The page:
Today’s Readings

When starting a new year, it is important to make sure we are excited about new things coming our way! And here are some very exciting CSS features we can hope to see, and use, soon! I am particularly excited about :has, because it finally provides an option I have wanted for some time, being able to apply CSS based on what is inside of an element! This example, from the article, would apply a border to any a element that has an img inside of it:
a:has( > img ) { border: 1px solid #000; }
Sweet!

Speaking of exciting CSS, Flexbox continues to grow and excite, but also frustrate, because of its staggered, and varying, implementation across various browsers. writes about Normalizing Cross-browser Flexbox Bugs, and even created a Github repo called Flexbugs to help catalog issues, and ideally, solutions!

Continuing with a couple features from that first article, and adding more, presents on Cutting-edge CSS Features for Graphics: CSS Masking, Blending and Shapes. Yeah!

Skype Live Voice Translation Gets Public Launch. Yes, after you register, and only on couple variations of Windows set-ups, but nonetheless, it is an impressive claim, I can’t wait to try it and see if it does a better job at translation than Google Translate or Bing Translator… (Both of which are impressive, just not quite great…)

The hamburger menu… Still hate the name, but I personally think that, if it is working correctly, it is a nice way to roll menus out of the way on small screens, but still keep them pretty accessible. Two articles that conducted tests have a grab bag of results. (Note that the tests conducted in the second article are actually included in the first article, and I would actually argue on that one the burger icon was really hard to see, and that that could explain at least part of the poor performance…)

Interesting responsive image situation I hadn’t really thought of yet: Trying to change alt and figcaption based on the image being shown. A few comments seemed to think it doesn’t matter, which could be the case on some images, but others (mostly art-direction, maybe) I would say it certainly could matter.

And speaking of responsive, here is a nice discussion about preparation for a responsive project. So often, I find, the developer gets a series of mocks, definitely a large-screen, probably a small-screen, and maybe a medium-screen, and then it is up to the developer to fill-in the gaps. Would be nice to see an entire “plan” in place before development actually starts…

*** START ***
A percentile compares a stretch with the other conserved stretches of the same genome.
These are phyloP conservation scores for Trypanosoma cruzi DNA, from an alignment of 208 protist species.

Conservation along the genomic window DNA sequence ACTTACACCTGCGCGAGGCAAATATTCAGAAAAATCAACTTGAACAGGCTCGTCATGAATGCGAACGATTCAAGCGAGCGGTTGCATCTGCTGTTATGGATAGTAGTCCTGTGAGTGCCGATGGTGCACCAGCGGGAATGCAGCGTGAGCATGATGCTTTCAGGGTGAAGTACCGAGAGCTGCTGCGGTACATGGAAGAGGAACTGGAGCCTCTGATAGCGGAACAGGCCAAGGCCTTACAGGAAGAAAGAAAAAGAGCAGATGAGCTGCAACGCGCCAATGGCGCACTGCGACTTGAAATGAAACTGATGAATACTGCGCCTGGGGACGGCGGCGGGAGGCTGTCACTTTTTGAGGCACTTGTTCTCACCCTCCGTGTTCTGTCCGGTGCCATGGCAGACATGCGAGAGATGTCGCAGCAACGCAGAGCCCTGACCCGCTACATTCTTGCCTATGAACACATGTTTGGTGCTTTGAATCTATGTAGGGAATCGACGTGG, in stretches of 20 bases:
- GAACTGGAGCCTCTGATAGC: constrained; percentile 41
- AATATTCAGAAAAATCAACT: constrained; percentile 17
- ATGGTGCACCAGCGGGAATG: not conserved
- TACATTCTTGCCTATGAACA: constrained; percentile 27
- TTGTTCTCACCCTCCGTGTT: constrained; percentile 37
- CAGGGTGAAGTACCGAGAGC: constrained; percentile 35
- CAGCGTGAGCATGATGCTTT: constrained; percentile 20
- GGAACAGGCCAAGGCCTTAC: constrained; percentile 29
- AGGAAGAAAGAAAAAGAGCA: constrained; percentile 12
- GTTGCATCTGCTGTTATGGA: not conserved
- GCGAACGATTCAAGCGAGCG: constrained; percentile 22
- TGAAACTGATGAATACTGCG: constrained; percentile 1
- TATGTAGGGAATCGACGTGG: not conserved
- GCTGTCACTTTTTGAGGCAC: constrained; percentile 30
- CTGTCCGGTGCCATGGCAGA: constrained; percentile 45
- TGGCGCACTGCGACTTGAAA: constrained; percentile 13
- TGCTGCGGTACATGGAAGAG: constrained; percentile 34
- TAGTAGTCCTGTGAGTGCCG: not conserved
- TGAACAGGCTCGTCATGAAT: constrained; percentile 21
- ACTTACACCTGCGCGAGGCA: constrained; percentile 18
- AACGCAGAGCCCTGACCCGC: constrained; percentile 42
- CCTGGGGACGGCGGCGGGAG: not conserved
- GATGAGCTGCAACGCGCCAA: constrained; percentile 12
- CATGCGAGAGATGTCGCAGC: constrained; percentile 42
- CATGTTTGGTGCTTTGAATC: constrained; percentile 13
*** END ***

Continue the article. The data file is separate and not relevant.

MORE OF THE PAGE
Sticking with the responsive theme for another minutes, here are three presentations covering four very hot responsive design topics from .

And now sticking with Andreas for another minute, he writes another responsive article, this time about how @media queries inside of your SVG files can be a great way to control the behavior of your SVG images.

And finally moving beyond responsive (but still sticking with it too!), recently released his book Adaptive Web Design on the web, for free

A fantastically-detailed article on Pinned Apps (websites that act like native apps by letting users create icons on their mobile device home screens), including why this is a good practice, basic steps for getting started, and questions about moving forward.

Another fantastically-detailed article, this time on AngularJS, converting a prototype to a functioning product. I still haven’t dipped my toes into Angular, but am (somewhat) eager to try… :-)

Do you Grunt or Gulp? Lots of us do now-days, but here is a suggestion that we simply do it all in Node, including several how-tos… Thoughts?

Leave it to to author an article titled The Applied Science of Runtime Performance, walking us through a pretty slick animation he created, keeping it all under 60 fps, of course…

And speaking of 60 fps, writes a bit more on the topic, with Hardware Accelerated CSS: The Nice vs The Naughty, discussing what we should, and shouldn’t, try to leverage the GPU for…

And finally, for all those people out there that at some point in the past have screamed that should eat [excrement], would watching him drink it be good enough? ;-)

Happy reading,
Atg

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